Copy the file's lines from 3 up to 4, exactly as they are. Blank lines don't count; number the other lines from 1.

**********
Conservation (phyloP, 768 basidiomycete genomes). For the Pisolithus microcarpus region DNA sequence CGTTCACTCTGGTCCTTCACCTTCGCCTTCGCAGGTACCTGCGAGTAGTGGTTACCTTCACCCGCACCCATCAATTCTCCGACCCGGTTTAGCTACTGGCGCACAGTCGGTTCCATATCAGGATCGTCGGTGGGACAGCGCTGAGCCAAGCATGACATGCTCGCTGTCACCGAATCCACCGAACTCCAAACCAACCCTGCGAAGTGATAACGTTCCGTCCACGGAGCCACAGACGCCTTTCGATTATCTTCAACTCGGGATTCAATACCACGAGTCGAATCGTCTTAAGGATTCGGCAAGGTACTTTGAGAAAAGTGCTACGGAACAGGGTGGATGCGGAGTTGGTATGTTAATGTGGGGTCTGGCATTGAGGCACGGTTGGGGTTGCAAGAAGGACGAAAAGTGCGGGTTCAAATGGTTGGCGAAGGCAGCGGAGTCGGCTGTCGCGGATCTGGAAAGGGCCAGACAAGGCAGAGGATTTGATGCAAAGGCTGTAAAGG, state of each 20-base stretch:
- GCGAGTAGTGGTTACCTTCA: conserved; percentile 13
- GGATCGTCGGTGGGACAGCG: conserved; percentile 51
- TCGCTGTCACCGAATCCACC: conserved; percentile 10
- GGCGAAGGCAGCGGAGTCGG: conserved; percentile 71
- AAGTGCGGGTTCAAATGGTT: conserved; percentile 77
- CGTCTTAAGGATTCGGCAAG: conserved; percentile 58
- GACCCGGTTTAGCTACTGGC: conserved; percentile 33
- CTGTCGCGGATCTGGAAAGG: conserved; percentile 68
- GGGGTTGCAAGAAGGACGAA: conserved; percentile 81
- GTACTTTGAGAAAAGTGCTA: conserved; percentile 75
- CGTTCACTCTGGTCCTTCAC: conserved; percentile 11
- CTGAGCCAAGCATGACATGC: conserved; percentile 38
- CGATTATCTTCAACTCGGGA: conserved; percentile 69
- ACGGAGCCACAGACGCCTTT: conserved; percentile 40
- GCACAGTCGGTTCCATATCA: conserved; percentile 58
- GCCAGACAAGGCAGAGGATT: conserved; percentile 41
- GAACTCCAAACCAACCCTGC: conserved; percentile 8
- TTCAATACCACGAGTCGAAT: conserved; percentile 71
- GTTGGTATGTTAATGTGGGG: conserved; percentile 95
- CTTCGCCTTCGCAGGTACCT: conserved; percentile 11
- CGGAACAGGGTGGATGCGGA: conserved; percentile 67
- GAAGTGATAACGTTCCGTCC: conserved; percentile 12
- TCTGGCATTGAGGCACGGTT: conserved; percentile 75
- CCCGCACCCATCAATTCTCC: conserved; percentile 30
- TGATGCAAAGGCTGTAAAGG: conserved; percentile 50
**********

- GGATCGTCGGTGGGACAGCG: conserved; percentile 51
- TCGCTGTCACCGAATCCACC: conserved; percentile 10